An enema of cayenne pepper, lobelia and slippery elm will relieve the most obstinate constipation. Excessive amounts of Capsicum (above 20 grams) may induce frequent bowel movements.
8. Digestive Aid
Cayenne helps heal the gall bladder. It can also heal ulcers, and shrink hemorrhoids, which seems contradictory considering its native heat.
(You probably really shouldn't give cayenne pepper to a baby. It's just a metaphor: Cayenne for digestion will make you sleep like a baby....)
You definitely should consult a doctor before giving a baby a cayenne enema. (A cayenema?)

Cayenne stimulates the production of saliva, an important key to excellent digestion and maintaining optimal oral health.
9. Helps Produce Saliva

Cayenne is an excellent agent against tooth and gum diseases. Eases toothache; preserves the teeth from rotting, and when rubbed on the gums, stimulates them enough to prevent pyorrhea.
10. Remedy for Toothache
11. Detox Support
Cayenne is a known circulatory stimulant. It also increases the pulse of our lymphatic and digestive rhythms. By heating the body, the natural process of detoxification is streamlined. Cayenne also causes us to sweat, another important process of detoxification. Combined with lemon juice and honey, cayenne tea is an excellent morning beverage for total body detox.
Cayenne is an excellent food-preserver and has been used traditionally to prevent food contamination from bacteria.
12. Anti-Bacterial Properties
Studies done at the Loma Linda University in California found that cayenne pepper can prevent lung cancer in smokers. This may be again related to cayenne’s high quantity of capsaicin, a substance that can stop the formation of tobacco-induced lung tumors.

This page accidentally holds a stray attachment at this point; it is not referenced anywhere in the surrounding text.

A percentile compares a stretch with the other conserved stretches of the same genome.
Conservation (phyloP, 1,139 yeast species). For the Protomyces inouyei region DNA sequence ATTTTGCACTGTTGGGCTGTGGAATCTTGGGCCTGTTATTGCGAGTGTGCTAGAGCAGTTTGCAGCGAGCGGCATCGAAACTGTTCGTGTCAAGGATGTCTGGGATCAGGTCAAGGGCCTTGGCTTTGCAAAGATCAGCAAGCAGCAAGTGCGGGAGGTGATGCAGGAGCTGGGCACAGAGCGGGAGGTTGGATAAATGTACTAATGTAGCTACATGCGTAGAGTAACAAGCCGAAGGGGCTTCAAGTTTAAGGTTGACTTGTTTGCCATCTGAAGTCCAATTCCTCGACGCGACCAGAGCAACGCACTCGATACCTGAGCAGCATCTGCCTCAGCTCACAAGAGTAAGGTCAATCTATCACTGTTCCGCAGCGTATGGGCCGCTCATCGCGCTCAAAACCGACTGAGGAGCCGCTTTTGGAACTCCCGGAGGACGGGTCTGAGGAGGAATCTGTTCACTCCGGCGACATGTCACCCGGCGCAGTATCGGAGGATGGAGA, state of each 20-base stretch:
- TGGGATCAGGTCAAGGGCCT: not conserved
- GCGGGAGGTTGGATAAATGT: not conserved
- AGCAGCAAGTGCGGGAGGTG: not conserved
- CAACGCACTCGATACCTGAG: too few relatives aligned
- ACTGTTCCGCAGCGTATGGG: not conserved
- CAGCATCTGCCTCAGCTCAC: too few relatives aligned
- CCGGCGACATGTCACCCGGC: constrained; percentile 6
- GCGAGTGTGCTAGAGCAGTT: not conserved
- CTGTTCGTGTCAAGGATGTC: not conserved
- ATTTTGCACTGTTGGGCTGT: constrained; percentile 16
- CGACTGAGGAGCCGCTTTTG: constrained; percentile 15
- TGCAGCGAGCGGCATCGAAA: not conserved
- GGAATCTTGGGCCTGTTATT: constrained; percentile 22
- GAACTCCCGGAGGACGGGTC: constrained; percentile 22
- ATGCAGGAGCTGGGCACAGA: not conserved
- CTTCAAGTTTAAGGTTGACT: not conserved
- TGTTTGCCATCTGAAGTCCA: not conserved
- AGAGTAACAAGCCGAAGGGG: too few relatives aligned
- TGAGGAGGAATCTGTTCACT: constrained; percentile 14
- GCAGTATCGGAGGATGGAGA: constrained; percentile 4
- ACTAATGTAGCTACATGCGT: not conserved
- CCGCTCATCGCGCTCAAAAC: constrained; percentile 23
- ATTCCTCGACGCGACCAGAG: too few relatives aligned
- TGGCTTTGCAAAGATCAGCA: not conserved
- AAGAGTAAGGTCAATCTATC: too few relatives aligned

Other studies have also shown a similar reaction in cayenne’s ability to inhibit liver tumors.
13. Possible Anti-Cancer Agent!
This statement was made by researchers, quoted in a news story reported March 16, 2006 by Reuters: “Capsaicin led 80 percent of human prostate cancer cells growing in mice to commit suicide in a process known as apoptosis (programmed cell death often a normal part of an organs growth process). Prostate cancer tumors in mice fed capsaicin were about one-fifth the size of tumors in untreated mice, they reported in the journal Cancer Research. 
I'm helping fight cancer!
‘Capsaicin had a profound anti-proliferative effect on human prostate cancer cells in culture,’ said Dr. Soren Lehmann of the Cedars-Sinai Medical Center and the University of California Los Angeles School of Medicine.